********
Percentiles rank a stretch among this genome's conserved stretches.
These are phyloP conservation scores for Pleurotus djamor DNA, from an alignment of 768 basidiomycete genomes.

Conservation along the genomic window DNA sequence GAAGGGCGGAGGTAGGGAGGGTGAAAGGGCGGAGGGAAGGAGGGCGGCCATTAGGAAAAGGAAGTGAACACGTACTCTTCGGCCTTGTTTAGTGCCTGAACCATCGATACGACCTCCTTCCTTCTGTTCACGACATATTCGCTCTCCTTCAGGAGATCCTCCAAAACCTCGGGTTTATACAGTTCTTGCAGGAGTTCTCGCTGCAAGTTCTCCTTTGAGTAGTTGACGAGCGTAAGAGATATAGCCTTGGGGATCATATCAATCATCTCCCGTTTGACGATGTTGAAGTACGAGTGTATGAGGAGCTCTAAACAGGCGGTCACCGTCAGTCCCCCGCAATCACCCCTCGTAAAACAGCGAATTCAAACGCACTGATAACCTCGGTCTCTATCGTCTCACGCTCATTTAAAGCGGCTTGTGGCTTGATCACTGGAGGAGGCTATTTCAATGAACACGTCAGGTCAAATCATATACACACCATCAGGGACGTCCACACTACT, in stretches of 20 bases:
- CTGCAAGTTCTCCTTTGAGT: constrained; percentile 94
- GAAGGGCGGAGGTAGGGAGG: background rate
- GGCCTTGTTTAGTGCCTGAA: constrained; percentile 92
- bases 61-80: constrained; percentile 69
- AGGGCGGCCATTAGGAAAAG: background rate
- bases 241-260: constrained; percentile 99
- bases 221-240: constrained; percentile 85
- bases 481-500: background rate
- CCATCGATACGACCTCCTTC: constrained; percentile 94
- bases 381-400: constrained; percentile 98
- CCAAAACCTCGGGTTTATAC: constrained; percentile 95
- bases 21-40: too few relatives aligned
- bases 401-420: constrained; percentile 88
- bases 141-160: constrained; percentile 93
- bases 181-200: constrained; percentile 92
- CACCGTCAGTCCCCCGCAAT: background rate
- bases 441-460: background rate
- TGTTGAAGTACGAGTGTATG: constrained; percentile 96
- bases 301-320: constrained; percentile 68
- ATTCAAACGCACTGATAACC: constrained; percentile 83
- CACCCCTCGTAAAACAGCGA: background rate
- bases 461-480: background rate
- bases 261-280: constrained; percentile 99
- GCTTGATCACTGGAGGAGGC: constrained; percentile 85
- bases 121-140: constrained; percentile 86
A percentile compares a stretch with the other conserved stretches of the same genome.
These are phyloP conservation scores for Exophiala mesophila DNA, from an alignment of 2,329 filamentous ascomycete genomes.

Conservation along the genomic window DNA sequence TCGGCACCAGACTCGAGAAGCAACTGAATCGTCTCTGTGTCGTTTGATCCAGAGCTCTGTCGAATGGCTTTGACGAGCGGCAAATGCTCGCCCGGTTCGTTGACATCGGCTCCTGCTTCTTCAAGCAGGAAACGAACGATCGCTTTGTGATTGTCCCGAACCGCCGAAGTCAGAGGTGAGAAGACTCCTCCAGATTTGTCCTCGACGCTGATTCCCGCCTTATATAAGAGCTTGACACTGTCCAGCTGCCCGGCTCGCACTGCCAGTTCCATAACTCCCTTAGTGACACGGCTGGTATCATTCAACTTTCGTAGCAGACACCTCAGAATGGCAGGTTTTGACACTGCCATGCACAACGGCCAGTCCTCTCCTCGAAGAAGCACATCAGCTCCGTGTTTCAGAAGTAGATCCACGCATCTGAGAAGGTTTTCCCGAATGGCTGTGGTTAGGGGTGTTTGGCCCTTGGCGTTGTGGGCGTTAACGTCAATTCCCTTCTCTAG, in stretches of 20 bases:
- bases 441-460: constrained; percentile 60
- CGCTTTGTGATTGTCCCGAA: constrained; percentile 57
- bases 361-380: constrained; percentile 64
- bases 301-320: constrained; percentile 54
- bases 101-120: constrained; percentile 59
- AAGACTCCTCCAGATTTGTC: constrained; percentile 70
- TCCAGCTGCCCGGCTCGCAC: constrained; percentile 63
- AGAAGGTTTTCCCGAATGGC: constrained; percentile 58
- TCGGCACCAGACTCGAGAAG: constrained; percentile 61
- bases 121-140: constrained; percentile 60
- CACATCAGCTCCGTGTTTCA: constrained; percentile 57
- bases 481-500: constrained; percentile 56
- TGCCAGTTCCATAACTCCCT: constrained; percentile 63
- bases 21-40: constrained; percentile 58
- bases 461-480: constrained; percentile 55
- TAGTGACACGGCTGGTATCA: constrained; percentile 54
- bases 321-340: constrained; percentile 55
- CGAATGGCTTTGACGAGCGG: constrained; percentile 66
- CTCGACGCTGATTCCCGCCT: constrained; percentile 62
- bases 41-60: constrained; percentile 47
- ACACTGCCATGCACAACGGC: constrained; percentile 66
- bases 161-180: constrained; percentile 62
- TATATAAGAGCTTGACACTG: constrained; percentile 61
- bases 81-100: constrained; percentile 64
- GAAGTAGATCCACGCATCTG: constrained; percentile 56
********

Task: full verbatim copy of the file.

Percentiles rank a stretch among this genome's conserved stretches.
These are phyloP conservation scores for Pleurotus djamor DNA, from an alignment of 768 basidiomycete genomes.

Conservation along the genomic window DNA sequence GAAGGGCGGAGGTAGGGAGGGTGAAAGGGCGGAGGGAAGGAGGGCGGCCATTAGGAAAAGGAAGTGAACACGTACTCTTCGGCCTTGTTTAGTGCCTGAACCATCGATACGACCTCCTTCCTTCTGTTCACGACATATTCGCTCTCCTTCAGGAGATCCTCCAAAACCTCGGGTTTATACAGTTCTTGCAGGAGTTCTCGCTGCAAGTTCTCCTTTGAGTAGTTGACGAGCGTAAGAGATATAGCCTTGGGGATCATATCAATCATCTCCCGTTTGACGATGTTGAAGTACGAGTGTATGAGGAGCTCTAAACAGGCGGTCACCGTCAGTCCCCCGCAATCACCCCTCGTAAAACAGCGAATTCAAACGCACTGATAACCTCGGTCTCTATCGTCTCACGCTCATTTAAAGCGGCTTGTGGCTTGATCACTGGAGGAGGCTATTTCAATGAACACGTCAGGTCAAATCATATACACACCATCAGGGACGTCCACACTACT, in stretches of 20 bases:
- CTGCAAGTTCTCCTTTGAGT: constrained; percentile 94
- GAAGGGCGGAGGTAGGGAGG: background rate
- GGCCTTGTTTAGTGCCTGAA: constrained; percentile 92
- bases 61-80: constrained; percentile 69
- AGGGCGGCCATTAGGAAAAG: background rate
- bases 241-260: constrained; percentile 99
- bases 221-240: constrained; percentile 85
- bases 481-500: background rate
- CCATCGATACGACCTCCTTC: constrained; percentile 94
- bases 381-400: constrained; percentile 98
- CCAAAACCTCGGGTTTATAC: constrained; percentile 95
- bases 21-40: too few relatives aligned
- bases 401-420: constrained; percentile 88
- bases 141-160: constrained; percentile 93
- bases 181-200: constrained; percentile 92
- CACCGTCAGTCCCCCGCAAT: background rate
- bases 441-460: background rate
- TGTTGAAGTACGAGTGTATG: constrained; percentile 96
- bases 301-320: constrained; percentile 68
- ATTCAAACGCACTGATAACC: constrained; percentile 83
- CACCCCTCGTAAAACAGCGA: background rate
- bases 461-480: background rate
- bases 261-280: constrained; percentile 99
- GCTTGATCACTGGAGGAGGC: constrained; percentile 85
- bases 121-140: constrained; percentile 86
A percentile compares a stretch with the other conserved stretches of the same genome.
These are phyloP conservation scores for Exophiala mesophila DNA, from an alignment of 2,329 filamentous ascomycete genomes.

Conservation along the genomic window DNA sequence TCGGCACCAGACTCGAGAAGCAACTGAATCGTCTCTGTGTCGTTTGATCCAGAGCTCTGTCGAATGGCTTTGACGAGCGGCAAATGCTCGCCCGGTTCGTTGACATCGGCTCCTGCTTCTTCAAGCAGGAAACGAACGATCGCTTTGTGATTGTCCCGAACCGCCGAAGTCAGAGGTGAGAAGACTCCTCCAGATTTGTCCTCGACGCTGATTCCCGCCTTATATAAGAGCTTGACACTGTCCAGCTGCCCGGCTCGCACTGCCAGTTCCATAACTCCCTTAGTGACACGGCTGGTATCATTCAACTTTCGTAGCAGACACCTCAGAATGGCAGGTTTTGACACTGCCATGCACAACGGCCAGTCCTCTCCTCGAAGAAGCACATCAGCTCCGTGTTTCAGAAGTAGATCCACGCATCTGAGAAGGTTTTCCCGAATGGCTGTGGTTAGGGGTGTTTGGCCCTTGGCGTTGTGGGCGTTAACGTCAATTCCCTTCTCTAG, in stretches of 20 bases:
- bases 441-460: constrained; percentile 60
- CGCTTTGTGATTGTCCCGAA: constrained; percentile 57
- bases 361-380: constrained; percentile 64
- bases 301-320: constrained; percentile 54
- bases 101-120: constrained; percentile 59
- AAGACTCCTCCAGATTTGTC: constrained; percentile 70
- TCCAGCTGCCCGGCTCGCAC: constrained; percentile 63
- AGAAGGTTTTCCCGAATGGC: constrained; percentile 58
- TCGGCACCAGACTCGAGAAG: constrained; percentile 61
- bases 121-140: constrained; percentile 60
- CACATCAGCTCCGTGTTTCA: constrained; percentile 57
- bases 481-500: constrained; percentile 56
- TGCCAGTTCCATAACTCCCT: constrained; percentile 63
- bases 21-40: constrained; percentile 58
- bases 461-480: constrained; percentile 55
- TAGTGACACGGCTGGTATCA: constrained; percentile 54
- bases 321-340: constrained; percentile 55
- CGAATGGCTTTGACGAGCGG: constrained; percentile 66
- CTCGACGCTGATTCCCGCCT: constrained; percentile 62
- bases 41-60: constrained; percentile 47
- ACACTGCCATGCACAACGGC: constrained; percentile 66
- bases 161-180: constrained; percentile 62
- TATATAAGAGCTTGACACTG: constrained; percentile 61
- bases 81-100: constrained; percentile 64
- GAAGTAGATCCACGCATCTG: constrained; percentile 56